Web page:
Power to the People of Iran

..and welcome to eeeGadgets! This blog is dedicated to everything associated with the wide (and interesting) field of mobile computing. The main focus is on presenting all the various hardware modifications I made to my eeePC, but I will also give short reviews of other interesting Mobile Internet Devices I come across. Further I want to share some tips and tricks I found out to be helpful in getting the most performance out of Ubuntu linux...
On the right side under "LABELS" you can navigate between various assorted article categories. Also, on the very bottom of the site you will find some useful weblinks, as well as a small broadband connection speed test (which can be very useful sometimes).
If you want to, you can subscribe to my RSS news feed too, to be always up to date about my latest articles - simply click on "subscribe now!" in the little box on the right side. Alternatively, you can subscribe to my simple email newsletter by clicking here.
For questions, feedback, suggestions, criticism and everything else, don't hesitate to contact me:

....have fun reading!

If you like my site and want to support me , you can always donate to my personal "coffee funds" using the PayPal "donate" button further down on the right! :)

Wednesday, July 1, 2009

USB mail notifier - final hardware and software revision

Over the past few weeks I've refined the design of my LED message notifier device that has been the topic of my last few articles. For those of you who aren't familiar with how it works or what is meant: the notifier device inquestion is capable of lighting up a multi-color LED in the corresponding color when/if messages are received. It indicates several types of messages: instant messages received via Pidgin (green LED/purple LED), emails and RSS/Atom feeds received via Mozilla Thunderbird (red LED), and it also informs about new tweets on my Twitter account (turquoise LED).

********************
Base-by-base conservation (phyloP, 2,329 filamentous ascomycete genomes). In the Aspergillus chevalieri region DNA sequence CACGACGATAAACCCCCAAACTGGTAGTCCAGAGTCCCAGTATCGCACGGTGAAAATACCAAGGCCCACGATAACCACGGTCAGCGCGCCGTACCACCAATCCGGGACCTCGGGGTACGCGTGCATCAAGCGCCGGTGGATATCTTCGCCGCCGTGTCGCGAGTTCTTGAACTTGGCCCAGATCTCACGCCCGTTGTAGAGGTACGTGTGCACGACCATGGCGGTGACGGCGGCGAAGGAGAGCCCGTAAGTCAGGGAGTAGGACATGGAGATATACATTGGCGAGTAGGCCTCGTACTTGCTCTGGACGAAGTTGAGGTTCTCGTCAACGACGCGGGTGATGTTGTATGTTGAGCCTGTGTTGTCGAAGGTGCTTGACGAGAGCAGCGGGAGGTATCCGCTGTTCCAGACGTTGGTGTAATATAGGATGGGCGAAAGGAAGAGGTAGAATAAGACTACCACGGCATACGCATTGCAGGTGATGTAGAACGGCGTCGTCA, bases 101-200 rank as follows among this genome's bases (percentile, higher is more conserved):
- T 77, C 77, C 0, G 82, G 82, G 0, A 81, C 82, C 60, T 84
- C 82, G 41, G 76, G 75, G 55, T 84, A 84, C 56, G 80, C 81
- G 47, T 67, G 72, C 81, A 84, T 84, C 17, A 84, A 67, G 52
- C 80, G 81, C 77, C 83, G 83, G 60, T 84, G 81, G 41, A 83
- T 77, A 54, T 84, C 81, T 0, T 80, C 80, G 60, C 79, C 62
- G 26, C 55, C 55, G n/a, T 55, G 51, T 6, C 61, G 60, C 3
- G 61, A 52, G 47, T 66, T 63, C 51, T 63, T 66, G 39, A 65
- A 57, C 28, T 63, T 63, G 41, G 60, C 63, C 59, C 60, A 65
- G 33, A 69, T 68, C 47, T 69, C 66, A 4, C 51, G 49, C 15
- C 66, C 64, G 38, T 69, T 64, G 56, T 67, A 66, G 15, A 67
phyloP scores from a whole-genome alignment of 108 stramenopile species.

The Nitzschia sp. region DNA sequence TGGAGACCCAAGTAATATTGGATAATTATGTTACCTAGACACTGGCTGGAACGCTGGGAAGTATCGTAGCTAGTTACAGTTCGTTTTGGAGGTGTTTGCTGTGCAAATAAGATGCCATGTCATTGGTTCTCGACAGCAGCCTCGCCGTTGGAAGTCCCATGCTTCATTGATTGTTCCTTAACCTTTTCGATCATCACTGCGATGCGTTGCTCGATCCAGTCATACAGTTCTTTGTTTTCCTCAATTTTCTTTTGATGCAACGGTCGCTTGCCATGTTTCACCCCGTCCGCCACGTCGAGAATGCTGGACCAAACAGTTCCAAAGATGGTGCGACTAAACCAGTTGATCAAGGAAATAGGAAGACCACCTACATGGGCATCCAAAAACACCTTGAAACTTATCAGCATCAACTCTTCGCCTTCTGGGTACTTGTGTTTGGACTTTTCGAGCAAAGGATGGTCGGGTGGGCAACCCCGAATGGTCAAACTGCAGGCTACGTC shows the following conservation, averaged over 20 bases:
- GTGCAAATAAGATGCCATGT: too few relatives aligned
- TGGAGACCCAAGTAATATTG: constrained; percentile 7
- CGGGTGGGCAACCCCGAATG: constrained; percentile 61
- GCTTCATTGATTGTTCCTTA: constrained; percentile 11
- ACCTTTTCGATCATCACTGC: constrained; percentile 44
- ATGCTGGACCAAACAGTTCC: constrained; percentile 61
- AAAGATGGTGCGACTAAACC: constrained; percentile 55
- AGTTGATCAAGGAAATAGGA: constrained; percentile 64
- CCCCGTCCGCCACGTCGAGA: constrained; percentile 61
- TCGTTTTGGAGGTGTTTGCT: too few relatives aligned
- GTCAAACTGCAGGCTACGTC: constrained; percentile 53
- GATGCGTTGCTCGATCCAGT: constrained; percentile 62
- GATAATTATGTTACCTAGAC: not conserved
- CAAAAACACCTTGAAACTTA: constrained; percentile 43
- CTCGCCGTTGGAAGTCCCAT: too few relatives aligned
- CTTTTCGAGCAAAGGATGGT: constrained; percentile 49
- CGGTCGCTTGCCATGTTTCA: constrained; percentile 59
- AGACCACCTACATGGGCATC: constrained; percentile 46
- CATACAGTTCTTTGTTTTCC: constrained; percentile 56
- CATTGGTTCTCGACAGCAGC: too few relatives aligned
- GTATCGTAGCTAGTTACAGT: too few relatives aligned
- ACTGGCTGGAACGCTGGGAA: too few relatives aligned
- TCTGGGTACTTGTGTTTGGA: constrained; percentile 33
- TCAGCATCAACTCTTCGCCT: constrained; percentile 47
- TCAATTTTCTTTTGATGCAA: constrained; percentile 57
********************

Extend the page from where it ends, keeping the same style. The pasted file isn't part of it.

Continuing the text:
Thanks to the help of forum.eeeuser.com member justblair (from justblair.co.uk / ayetea.com) who was kind enough to donate all necessary parts for making a prototype, I am now using a USB notifier dongle based on the ATtiny45 microcontroller, running firmware written by Dave Hillier (from Linden Labs / Dave's Blog) - who built a notifier too (Dave in turn says he got his idea from the blog www.j4mie.org, so its fair to say that this is really a kind of some pass-on open-source project).
In fact this firmware from Dave implements a free virtual hardware USB driver for AVR microcontrollers called V-USB (based on libusb which is available for all major operating systems incl. Win32 and MacOS and, of course, linux too) and works by emulating some sort of generic "Human Interface Device", which is controlled by a small command line tool called "set-led", written in C (also courtesy of Dave Hillier!), which in turn is called by my "dBird Notifier" scripts as appropriately - which is when new messages do arrive.

For this purpose I've rewritten the scripts to support the new USB hardware and have released a new version "dBird-notify-usb-1.5" which can be found here at its sourceforge page for download. To install it, just extract the .tar.gz archive into your home folder, navigate to the newly created subfolder /LEDnotifier", run "sudo ./install.sh" and edit the file "config.conf" to fit your needs (more instructions can be found in the file HowTo.txt).

So far for the software part...

The hardware has been further developed too and has become significantly smaller thanks to omitting the now useless USB->serial adapter circuit, through consequent use of the Attiny45 in SOIC package and all SMD 0805 parts, and by etching an own PCB for the purpose. Only thing that is still the same compared to my initial design of a serial device are the 5mm common cathode rgb LED, and the USB plug.